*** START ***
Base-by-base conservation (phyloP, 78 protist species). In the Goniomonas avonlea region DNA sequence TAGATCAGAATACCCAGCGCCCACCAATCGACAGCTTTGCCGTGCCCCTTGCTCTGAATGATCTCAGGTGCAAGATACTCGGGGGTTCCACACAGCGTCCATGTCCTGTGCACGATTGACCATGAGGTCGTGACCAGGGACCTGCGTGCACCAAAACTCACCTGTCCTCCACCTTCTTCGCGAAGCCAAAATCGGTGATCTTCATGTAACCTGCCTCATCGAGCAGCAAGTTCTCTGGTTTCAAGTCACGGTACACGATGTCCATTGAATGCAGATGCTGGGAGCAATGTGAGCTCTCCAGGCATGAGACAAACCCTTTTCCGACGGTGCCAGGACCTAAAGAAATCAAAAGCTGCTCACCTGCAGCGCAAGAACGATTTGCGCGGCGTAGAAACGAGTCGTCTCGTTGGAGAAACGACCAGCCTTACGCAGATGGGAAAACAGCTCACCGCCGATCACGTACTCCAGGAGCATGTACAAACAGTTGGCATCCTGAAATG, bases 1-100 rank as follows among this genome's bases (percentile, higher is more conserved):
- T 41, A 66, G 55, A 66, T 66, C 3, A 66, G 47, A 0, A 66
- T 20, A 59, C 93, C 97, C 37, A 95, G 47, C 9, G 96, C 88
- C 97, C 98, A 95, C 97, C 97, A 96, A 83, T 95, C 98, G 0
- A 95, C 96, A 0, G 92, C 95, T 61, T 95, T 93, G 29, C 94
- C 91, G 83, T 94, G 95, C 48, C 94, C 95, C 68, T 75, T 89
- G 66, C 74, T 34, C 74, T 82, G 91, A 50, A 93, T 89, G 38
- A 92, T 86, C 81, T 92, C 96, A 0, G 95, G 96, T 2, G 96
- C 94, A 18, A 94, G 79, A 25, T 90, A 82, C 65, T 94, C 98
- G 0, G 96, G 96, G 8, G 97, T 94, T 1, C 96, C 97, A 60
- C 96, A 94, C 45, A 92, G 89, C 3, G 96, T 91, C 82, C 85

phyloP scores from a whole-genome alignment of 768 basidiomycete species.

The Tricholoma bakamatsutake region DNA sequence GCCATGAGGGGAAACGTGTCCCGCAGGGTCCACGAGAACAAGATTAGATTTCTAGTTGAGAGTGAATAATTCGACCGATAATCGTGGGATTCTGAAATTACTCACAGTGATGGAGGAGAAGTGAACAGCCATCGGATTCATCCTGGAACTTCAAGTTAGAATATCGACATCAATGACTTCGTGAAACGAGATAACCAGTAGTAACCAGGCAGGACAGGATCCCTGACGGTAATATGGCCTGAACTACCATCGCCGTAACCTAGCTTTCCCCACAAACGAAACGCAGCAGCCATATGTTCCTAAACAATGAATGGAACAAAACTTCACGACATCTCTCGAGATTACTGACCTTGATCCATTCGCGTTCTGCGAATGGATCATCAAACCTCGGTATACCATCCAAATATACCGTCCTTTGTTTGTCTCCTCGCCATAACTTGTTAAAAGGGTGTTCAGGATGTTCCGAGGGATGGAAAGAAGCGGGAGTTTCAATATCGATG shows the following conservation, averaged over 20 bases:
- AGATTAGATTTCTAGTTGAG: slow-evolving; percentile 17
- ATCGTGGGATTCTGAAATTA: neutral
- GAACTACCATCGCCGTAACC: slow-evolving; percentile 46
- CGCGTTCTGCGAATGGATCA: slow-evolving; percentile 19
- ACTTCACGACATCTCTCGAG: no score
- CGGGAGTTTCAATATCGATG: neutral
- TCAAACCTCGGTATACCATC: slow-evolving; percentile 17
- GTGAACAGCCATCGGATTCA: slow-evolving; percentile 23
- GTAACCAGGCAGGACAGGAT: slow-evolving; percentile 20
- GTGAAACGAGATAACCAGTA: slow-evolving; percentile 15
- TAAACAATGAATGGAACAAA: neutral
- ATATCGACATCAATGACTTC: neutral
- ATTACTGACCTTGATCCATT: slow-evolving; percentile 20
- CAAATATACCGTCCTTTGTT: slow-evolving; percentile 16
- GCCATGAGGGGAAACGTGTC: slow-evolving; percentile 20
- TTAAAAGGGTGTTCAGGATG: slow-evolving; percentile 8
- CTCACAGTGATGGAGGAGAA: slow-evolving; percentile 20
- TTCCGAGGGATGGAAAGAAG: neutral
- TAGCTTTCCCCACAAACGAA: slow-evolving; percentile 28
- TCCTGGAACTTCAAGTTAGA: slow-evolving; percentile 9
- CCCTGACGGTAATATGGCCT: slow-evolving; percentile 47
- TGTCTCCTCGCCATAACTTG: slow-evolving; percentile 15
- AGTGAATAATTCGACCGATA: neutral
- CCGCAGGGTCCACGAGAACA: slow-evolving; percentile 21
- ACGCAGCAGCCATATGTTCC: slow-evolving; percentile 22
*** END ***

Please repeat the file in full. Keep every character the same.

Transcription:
Base-by-base conservation (phyloP, 78 protist species). In the Goniomonas avonlea region DNA sequence TAGATCAGAATACCCAGCGCCCACCAATCGACAGCTTTGCCGTGCCCCTTGCTCTGAATGATCTCAGGTGCAAGATACTCGGGGGTTCCACACAGCGTCCATGTCCTGTGCACGATTGACCATGAGGTCGTGACCAGGGACCTGCGTGCACCAAAACTCACCTGTCCTCCACCTTCTTCGCGAAGCCAAAATCGGTGATCTTCATGTAACCTGCCTCATCGAGCAGCAAGTTCTCTGGTTTCAAGTCACGGTACACGATGTCCATTGAATGCAGATGCTGGGAGCAATGTGAGCTCTCCAGGCATGAGACAAACCCTTTTCCGACGGTGCCAGGACCTAAAGAAATCAAAAGCTGCTCACCTGCAGCGCAAGAACGATTTGCGCGGCGTAGAAACGAGTCGTCTCGTTGGAGAAACGACCAGCCTTACGCAGATGGGAAAACAGCTCACCGCCGATCACGTACTCCAGGAGCATGTACAAACAGTTGGCATCCTGAAATG, bases 1-100 rank as follows among this genome's bases (percentile, higher is more conserved):
- T 41, A 66, G 55, A 66, T 66, C 3, A 66, G 47, A 0, A 66
- T 20, A 59, C 93, C 97, C 37, A 95, G 47, C 9, G 96, C 88
- C 97, C 98, A 95, C 97, C 97, A 96, A 83, T 95, C 98, G 0
- A 95, C 96, A 0, G 92, C 95, T 61, T 95, T 93, G 29, C 94
- C 91, G 83, T 94, G 95, C 48, C 94, C 95, C 68, T 75, T 89
- G 66, C 74, T 34, C 74, T 82, G 91, A 50, A 93, T 89, G 38
- A 92, T 86, C 81, T 92, C 96, A 0, G 95, G 96, T 2, G 96
- C 94, A 18, A 94, G 79, A 25, T 90, A 82, C 65, T 94, C 98
- G 0, G 96, G 96, G 8, G 97, T 94, T 1, C 96, C 97, A 60
- C 96, A 94, C 45, A 92, G 89, C 3, G 96, T 91, C 82, C 85

phyloP scores from a whole-genome alignment of 768 basidiomycete species.

The Tricholoma bakamatsutake region DNA sequence GCCATGAGGGGAAACGTGTCCCGCAGGGTCCACGAGAACAAGATTAGATTTCTAGTTGAGAGTGAATAATTCGACCGATAATCGTGGGATTCTGAAATTACTCACAGTGATGGAGGAGAAGTGAACAGCCATCGGATTCATCCTGGAACTTCAAGTTAGAATATCGACATCAATGACTTCGTGAAACGAGATAACCAGTAGTAACCAGGCAGGACAGGATCCCTGACGGTAATATGGCCTGAACTACCATCGCCGTAACCTAGCTTTCCCCACAAACGAAACGCAGCAGCCATATGTTCCTAAACAATGAATGGAACAAAACTTCACGACATCTCTCGAGATTACTGACCTTGATCCATTCGCGTTCTGCGAATGGATCATCAAACCTCGGTATACCATCCAAATATACCGTCCTTTGTTTGTCTCCTCGCCATAACTTGTTAAAAGGGTGTTCAGGATGTTCCGAGGGATGGAAAGAAGCGGGAGTTTCAATATCGATG shows the following conservation, averaged over 20 bases:
- AGATTAGATTTCTAGTTGAG: slow-evolving; percentile 17
- ATCGTGGGATTCTGAAATTA: neutral
- GAACTACCATCGCCGTAACC: slow-evolving; percentile 46
- CGCGTTCTGCGAATGGATCA: slow-evolving; percentile 19
- ACTTCACGACATCTCTCGAG: no score
- CGGGAGTTTCAATATCGATG: neutral
- TCAAACCTCGGTATACCATC: slow-evolving; percentile 17
- GTGAACAGCCATCGGATTCA: slow-evolving; percentile 23
- GTAACCAGGCAGGACAGGAT: slow-evolving; percentile 20
- GTGAAACGAGATAACCAGTA: slow-evolving; percentile 15
- TAAACAATGAATGGAACAAA: neutral
- ATATCGACATCAATGACTTC: neutral
- ATTACTGACCTTGATCCATT: slow-evolving; percentile 20
- CAAATATACCGTCCTTTGTT: slow-evolving; percentile 16
- GCCATGAGGGGAAACGTGTC: slow-evolving; percentile 20
- TTAAAAGGGTGTTCAGGATG: slow-evolving; percentile 8
- CTCACAGTGATGGAGGAGAA: slow-evolving; percentile 20
- TTCCGAGGGATGGAAAGAAG: neutral
- TAGCTTTCCCCACAAACGAA: slow-evolving; percentile 28
- TCCTGGAACTTCAAGTTAGA: slow-evolving; percentile 9
- CCCTGACGGTAATATGGCCT: slow-evolving; percentile 47
- TGTCTCCTCGCCATAACTTG: slow-evolving; percentile 15
- AGTGAATAATTCGACCGATA: neutral
- CCGCAGGGTCCACGAGAACA: slow-evolving; percentile 21
- ACGCAGCAGCCATATGTTCC: slow-evolving; percentile 22